[QUOTE=Marcus]
    One way to get good developers (long term), not just PHP ones, is to require two languages. Any two, not necessarily the one you want. It’s easy to learn them after the first two. We rarely hire to a specific langauge.
    [/QUOTE]
    I find that this is quite frustrating, have you taken a look at some of the job specs that some of these agents put out? Whilst it would be an advantage to have a second language, wouldn’t it be better to have a language that complimented the other, than some rediculous long list?

  • Anonymous

    Hmm, last time I checked PHP and ASP.NET were technologies, PERL on the other hand is a language.

    In what terms PHP is more “technology” then Perl? PHP is a language and technology in the same sense as Perl. Probably, mod_php and mod_perl can be considered technologies.

    Forget about CGI. Perl is not CGI, it is a language. Sooner then later Perl 6 and PHP 6 will run from the same Parrot interpreter and the difference will appear only in the syntax and particular languages features.

  • anon

    untill about a month ago I was on

  • Dorsey

    In the New York metro area, the highest paying jobs are for technical skills backed by the large companies (SAP, Oracle, IBM, and Microsoft – not necessarily in that order). Here’s my take on that, based on 20+ years of professional experience, with a dose of cynicism thrown in.

    PHP(/MySQL) is just too simple and doesn’t cost enough to adopt, install, and maintain. The folks listed above make huge dollars on equally huge sales to mega-corporations, and their technologies are enormously complex, requiring hordes of consultants to plan and implement. Once implemented, maintenance requires as much, or more, effort and cost over a long period (years).

    The decision-makers in the executive suite brag about how much they spend on IT (enhances their prestige at the country club), while simultaneously groaning over the “necessity” of those costs. As the old saying goes: “nobody ever got fired for recommending IBM”.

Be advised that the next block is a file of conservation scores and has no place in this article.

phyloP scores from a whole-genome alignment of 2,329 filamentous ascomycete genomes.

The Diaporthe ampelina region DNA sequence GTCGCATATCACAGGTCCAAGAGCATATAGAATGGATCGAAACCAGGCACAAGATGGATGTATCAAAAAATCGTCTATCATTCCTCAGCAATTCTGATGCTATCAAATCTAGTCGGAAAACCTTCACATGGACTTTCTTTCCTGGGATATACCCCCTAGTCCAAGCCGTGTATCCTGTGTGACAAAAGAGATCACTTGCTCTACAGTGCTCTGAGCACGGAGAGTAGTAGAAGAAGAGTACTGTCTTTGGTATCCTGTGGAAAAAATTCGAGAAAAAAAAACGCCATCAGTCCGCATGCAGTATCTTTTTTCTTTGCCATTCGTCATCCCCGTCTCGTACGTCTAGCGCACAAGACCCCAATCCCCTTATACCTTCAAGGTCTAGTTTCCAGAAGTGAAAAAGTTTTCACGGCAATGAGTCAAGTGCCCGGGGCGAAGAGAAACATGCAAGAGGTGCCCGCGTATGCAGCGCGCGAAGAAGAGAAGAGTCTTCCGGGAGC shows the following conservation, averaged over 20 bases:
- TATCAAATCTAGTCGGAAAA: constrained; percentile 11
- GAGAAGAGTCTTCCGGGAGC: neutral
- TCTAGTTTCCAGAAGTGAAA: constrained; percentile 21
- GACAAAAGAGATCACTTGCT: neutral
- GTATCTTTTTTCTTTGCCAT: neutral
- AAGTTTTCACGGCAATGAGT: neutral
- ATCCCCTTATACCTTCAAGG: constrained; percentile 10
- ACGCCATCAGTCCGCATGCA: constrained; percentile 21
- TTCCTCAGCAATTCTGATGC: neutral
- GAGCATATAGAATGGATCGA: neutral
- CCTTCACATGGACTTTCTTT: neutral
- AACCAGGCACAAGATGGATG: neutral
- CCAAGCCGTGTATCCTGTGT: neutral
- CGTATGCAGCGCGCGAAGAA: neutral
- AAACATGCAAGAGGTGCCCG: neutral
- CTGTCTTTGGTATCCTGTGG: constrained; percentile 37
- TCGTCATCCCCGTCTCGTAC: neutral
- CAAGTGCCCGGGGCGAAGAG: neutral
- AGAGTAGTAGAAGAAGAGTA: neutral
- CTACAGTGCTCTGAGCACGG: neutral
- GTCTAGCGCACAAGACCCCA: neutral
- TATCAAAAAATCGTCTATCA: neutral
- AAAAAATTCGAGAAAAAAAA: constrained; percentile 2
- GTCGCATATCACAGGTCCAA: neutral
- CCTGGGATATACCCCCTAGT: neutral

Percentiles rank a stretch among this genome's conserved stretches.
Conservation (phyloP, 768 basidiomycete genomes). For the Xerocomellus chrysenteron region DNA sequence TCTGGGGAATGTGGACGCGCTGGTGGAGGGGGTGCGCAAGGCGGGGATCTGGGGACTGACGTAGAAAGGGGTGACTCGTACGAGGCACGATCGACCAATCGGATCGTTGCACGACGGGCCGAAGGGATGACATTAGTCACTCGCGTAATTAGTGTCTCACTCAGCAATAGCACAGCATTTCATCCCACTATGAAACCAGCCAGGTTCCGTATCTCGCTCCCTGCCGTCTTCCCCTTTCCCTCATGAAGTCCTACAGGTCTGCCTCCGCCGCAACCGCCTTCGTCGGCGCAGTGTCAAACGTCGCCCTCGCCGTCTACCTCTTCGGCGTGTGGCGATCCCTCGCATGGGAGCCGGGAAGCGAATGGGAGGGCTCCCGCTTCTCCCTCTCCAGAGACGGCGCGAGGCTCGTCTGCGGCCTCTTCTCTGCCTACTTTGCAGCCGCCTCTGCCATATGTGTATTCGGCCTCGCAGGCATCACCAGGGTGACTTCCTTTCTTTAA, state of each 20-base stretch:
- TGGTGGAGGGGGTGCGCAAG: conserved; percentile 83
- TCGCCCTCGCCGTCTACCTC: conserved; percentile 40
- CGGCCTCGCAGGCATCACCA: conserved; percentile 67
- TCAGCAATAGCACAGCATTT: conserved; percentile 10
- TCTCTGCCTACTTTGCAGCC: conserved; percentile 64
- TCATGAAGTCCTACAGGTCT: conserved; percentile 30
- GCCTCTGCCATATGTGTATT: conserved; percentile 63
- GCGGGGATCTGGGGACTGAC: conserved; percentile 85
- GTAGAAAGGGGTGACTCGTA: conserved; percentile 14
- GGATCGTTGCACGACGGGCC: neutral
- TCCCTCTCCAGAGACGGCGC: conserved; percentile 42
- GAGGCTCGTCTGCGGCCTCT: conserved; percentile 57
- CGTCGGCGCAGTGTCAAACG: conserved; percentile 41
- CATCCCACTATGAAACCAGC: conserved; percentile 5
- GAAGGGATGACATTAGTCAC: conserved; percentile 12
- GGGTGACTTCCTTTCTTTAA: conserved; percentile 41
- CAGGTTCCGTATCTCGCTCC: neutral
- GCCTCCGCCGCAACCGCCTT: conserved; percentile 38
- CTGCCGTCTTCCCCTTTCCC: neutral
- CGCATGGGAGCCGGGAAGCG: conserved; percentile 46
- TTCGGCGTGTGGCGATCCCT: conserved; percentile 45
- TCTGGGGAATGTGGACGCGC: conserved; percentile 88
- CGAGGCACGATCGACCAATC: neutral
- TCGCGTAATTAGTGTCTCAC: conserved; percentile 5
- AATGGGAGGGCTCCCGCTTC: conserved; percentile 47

None of these mega-corp decision-makers pay attention to the simple solutions because they are not brought to their attention by the Big 8 consulting firms who prey on them. Why recommend implementing PHP/MySQL so you can place three people for a few months when you can place a dozen or more for a year with Oracle Xi.

    PHP has a good word-of-mouth reputation because it’s a good product, and has recently been getting some good press. But, until the biggies adopt it, as is happening with Linux, it will remain under the radar of the major corporations, and these are the ones who hire the most people, and pay the highest salaries.

  • http://www.sample.com Widow Maker

    [QUOTE]PHP, despite it’s popularity, has only recently (I think) come a technology you could have a normal office job with.[/QUOTE]

    :agree:

    There are a lot of amatuer PHP developers out there which kind of holds up the believe that PHP is popular.

    It is, though remember that the majority of PHP developers are far from a professional level, ie a lack of knowledgeable software layering.

    I’m not university educated, though I have learnt enough (thanks to sitepoint to a certain degree) to know the reasoning and benifits of layering an application.

    Harry,

    Thanks for bringing this subject up as I didn’t realise a service in the UK was actually there ;)

  • Justen

    im just about to start my final year of software engineering as part of my project im involved in developing a web site for one of the departments. Im hoping that after my degree has finished and my project has been finalised i will be employable based on my skills. web programming is something that has always interested me and im pleased to see that my skills are required by *most* employers, now the first step is getting the 1-2 years experience!